In Calgary's tight and unpredictable rental market, living at Sunnyhill Housing Co-operative has been a saving grace for Philip Cox.
He first moved into the 66-unit townhouse in Calgary's neighbourhood of Sunnyside in 1987. At the time, he was looking for a sense of community; the affordable housing fees and security of tenure were a plus.
Now, 36 years and three children later, Cox says there's a "huge need" for more housing co-ops to be developed in Calgary — especially as waitlists continue to grow for the city's 13 existing ones.
"A lot of us are vulnerable these days and a lot of us could use a bit more security in their housing and this model provides it," said Cox.
A recent report from Rentals.ca noted that listed rentals for two-bedroom units in Calgary jumped 21.4 per cent in the last year to $1,860. Cox pays $1,076 for a three-bedroom unit at Sunnyhill.
"It's the best-kept secret… We don't blow our horn loudly enough about the importance of this model of affordable housing," said Cox. "I'm hoping that our time is coming."
In the 2022 budget, the federal government invested $1.5 billion to build new co-op and rental housing in Canada. One third of that will go toward launching a new co-operative housing development program.
The Canada Mortgage and Housing Corporation – the federal agency that will administer the program – said it will be co-designed with the housing sector and more details will be released soon.
How it works
Housing co-operatives are not a new concept. The idea originated in Europe but they have existed in Canada for decades.
They represent something of a middle ground between renting and owning — security of tenure without the often prohibitive cost of a down payment. Members buy shares, equivalent to the cost of a security deposit, instead.
All residents — or, as they prefer to be called, members — co-own, co-manage and help govern the co-op.
"In a sense, we are the landlords and the tenants at the same time," said Cox.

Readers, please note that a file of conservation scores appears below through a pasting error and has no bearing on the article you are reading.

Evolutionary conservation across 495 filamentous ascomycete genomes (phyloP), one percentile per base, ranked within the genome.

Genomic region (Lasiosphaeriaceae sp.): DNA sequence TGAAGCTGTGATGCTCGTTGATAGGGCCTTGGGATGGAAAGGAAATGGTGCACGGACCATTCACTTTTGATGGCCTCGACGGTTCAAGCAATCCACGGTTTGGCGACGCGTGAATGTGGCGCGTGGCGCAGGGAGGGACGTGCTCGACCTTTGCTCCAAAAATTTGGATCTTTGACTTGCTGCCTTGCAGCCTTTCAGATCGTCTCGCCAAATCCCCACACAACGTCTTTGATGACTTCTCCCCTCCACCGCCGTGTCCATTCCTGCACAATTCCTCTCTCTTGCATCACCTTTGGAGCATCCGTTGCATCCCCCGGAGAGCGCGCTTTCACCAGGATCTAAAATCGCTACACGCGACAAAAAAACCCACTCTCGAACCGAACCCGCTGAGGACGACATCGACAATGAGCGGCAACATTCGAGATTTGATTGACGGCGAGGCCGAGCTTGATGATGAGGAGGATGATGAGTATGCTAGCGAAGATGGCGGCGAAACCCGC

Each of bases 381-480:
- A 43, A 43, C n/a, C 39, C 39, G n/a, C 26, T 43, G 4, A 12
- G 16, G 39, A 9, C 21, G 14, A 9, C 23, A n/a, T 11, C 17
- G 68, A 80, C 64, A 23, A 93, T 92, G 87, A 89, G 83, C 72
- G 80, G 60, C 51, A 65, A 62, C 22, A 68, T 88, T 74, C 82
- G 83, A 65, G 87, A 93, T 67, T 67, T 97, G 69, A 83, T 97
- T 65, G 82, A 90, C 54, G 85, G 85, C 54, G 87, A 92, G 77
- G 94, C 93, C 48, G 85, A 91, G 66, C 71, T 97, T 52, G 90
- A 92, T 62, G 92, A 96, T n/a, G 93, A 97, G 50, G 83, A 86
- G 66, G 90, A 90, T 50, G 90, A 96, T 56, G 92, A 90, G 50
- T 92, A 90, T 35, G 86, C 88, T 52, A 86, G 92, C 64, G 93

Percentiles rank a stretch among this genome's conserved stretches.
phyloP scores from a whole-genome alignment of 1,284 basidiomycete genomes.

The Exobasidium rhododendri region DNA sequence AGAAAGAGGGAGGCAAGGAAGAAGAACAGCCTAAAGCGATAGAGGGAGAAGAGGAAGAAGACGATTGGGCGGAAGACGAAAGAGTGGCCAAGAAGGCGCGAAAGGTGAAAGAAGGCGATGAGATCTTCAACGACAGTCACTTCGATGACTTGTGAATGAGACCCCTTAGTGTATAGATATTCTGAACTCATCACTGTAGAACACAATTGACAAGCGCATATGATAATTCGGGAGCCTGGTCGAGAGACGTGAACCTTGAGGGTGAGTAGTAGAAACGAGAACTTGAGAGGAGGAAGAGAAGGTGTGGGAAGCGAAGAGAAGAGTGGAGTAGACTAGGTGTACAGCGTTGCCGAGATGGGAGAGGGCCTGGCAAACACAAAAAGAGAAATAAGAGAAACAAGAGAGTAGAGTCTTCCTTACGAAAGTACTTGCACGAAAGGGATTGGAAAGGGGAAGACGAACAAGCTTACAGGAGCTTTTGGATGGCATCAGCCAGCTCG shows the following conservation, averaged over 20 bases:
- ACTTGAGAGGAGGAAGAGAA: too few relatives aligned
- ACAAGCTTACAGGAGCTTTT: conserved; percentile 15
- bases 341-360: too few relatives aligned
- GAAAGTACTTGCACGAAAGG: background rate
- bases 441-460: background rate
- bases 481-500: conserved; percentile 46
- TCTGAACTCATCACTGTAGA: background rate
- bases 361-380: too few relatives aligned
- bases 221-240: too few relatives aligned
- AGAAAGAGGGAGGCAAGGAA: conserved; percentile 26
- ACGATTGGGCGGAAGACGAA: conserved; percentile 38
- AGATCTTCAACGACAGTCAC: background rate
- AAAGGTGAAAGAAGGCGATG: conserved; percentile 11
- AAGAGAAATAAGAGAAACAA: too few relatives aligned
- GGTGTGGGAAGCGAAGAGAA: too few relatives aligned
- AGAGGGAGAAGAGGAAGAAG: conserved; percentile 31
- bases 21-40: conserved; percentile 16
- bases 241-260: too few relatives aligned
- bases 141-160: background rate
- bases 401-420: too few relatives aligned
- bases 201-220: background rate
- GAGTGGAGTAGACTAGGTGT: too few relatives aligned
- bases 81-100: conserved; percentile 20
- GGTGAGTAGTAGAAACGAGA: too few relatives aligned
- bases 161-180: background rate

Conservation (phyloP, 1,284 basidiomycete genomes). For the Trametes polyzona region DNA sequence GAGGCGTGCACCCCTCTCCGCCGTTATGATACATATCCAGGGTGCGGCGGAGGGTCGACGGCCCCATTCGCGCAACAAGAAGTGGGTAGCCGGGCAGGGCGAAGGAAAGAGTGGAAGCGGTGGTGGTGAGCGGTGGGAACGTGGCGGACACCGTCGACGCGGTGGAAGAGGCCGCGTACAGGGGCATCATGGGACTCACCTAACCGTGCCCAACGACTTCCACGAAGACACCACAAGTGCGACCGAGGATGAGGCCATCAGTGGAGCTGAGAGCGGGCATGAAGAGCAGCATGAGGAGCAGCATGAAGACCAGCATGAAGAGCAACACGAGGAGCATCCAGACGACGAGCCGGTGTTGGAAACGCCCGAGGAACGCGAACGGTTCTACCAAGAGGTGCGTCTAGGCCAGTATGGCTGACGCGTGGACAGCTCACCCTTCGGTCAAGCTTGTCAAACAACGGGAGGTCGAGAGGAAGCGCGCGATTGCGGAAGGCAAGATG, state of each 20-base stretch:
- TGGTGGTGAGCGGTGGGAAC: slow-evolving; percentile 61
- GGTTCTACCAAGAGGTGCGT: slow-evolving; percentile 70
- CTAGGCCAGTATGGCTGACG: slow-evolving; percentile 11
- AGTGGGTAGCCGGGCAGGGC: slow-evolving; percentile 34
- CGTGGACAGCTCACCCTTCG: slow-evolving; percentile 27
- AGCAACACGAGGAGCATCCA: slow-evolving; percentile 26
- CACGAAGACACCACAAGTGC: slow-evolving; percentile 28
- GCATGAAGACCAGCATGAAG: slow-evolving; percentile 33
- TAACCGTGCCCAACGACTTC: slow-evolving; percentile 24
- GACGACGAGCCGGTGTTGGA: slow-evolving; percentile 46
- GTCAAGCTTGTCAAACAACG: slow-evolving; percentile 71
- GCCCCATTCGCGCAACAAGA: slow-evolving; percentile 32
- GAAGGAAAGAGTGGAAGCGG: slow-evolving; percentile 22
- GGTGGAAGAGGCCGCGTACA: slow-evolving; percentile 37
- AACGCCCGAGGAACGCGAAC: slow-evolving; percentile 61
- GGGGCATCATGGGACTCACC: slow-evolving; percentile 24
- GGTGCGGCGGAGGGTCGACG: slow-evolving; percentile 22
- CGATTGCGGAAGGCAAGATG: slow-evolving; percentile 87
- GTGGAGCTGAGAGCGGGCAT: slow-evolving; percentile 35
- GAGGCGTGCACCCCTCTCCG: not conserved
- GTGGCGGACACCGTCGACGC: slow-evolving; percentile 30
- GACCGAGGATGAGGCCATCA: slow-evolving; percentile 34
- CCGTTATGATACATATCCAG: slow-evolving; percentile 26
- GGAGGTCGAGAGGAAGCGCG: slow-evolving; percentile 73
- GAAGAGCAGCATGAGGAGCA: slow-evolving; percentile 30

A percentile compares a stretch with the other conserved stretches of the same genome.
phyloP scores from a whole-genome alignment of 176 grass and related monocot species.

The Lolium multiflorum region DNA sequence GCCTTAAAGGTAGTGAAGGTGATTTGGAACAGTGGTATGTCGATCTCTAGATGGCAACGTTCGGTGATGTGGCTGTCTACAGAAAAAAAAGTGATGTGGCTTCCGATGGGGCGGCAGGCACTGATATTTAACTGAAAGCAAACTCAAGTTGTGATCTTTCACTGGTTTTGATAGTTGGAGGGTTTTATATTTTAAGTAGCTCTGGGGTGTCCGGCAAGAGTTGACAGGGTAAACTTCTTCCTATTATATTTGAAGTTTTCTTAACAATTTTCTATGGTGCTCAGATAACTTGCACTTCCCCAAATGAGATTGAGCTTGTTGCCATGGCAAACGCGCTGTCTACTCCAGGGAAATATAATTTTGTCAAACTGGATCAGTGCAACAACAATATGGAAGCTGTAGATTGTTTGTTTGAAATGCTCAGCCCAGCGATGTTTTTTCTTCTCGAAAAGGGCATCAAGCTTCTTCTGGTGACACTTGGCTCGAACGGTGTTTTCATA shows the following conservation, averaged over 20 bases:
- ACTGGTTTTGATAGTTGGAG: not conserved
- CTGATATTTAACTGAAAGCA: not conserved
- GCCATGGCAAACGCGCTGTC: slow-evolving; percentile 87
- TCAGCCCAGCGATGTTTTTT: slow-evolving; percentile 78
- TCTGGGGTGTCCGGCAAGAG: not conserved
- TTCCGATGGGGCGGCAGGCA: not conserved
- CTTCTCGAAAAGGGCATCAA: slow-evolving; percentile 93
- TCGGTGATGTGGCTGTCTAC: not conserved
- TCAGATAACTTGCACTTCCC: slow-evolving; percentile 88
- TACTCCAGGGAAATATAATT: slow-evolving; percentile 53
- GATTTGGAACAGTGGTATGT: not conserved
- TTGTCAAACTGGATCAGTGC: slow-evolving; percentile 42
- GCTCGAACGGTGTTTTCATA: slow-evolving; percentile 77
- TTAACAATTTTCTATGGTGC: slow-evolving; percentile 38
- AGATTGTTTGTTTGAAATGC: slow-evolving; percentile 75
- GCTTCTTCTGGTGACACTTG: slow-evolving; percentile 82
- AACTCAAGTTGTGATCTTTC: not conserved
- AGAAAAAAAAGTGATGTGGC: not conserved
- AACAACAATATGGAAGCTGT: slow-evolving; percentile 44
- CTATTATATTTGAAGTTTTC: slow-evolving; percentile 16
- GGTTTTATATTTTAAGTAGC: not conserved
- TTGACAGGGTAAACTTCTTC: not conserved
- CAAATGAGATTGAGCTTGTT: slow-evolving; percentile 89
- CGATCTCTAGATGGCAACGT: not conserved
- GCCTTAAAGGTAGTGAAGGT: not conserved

Instead of paying rent for their units, everyone contributes a housing fee to a collective mortgage. With no landlord, their goal is to break even and sustain the co-op, which means they're often much cheaper than market rentals. They also tend to be more stable, because most cannot be sold.
At Sunnyhill, members created a subsidy system, Cox says, for those who have lived in the co-op for longer than a year and are struggling to make ends meet. Members who can afford it pay a small surcharge to pay for the subsidy.
Waitlists of more than two years in Calgary
Alberta is "woefully lacking" in housing co-ops compared to other provinces, according to Brenda Davies, executive director of the Southern Alberta Co-operative Housing Association (SACHA).
And at the same time, demand for them has been growing, she says.
"We are inundated regularly on calls for people wanting to get into house co-operatives and it's sad because there's not any availability. It's very rare that there are any vacancies."
With a lack of affordable housing, waitlists for Calgary's co-ops are more than two years long, Davies said.
"It's dire," she said about the need for more housing co-op development.
One benefit to creating co-op housing, she says, is that you don't have to start from the ground up — you can convert most residential buildings into one.
She says SACHA is conducting a research study to figure out how they can get things moving. Davies says that likely starts with getting the City of Calgary to recognize co-ops as a viable option to affordability.
In the meantime, Davies is waiting to hear more about the federal government's new program.
"2023 should be the time that some doors might open up."
Creating new models focused on community
As a long-time member of Prairie Sky Cohousing Co-operative, Sarah Arthurs is working to get more co-ops developed in Calgary — but with a twist.
Prairie Sky is different from other co-ops like Sunnyhill. It's a cohousing model, meaning its priority is community. Arthurs says it's a "lifestyle kind of choice," where the neighbours have weekly dinners and celebratory events.
"People choose to live in cohousing because they want to be connected with the people they are geographically next door to," said Arthurs.
"My hope is to marry what we know about how the social infrastructure of cohousing can support community … with the ownership model of co-ops."
She's looking specifically to buy a 36-unit apartment building and turn it into a co-op with an added aspect of intentional community.
But it doesn't come without its challenges.
"Right now with interest rates coming up, it's becoming dramatically more expensive," said Arthurs. "It's been a real challenge for projects that have been being built in North America over the last two years with supply chain issues."
She says at many levels, it's complicated for a group of amateurs to come together and try to build a new model of housing. But she's committed to a different future for housing in Calgary.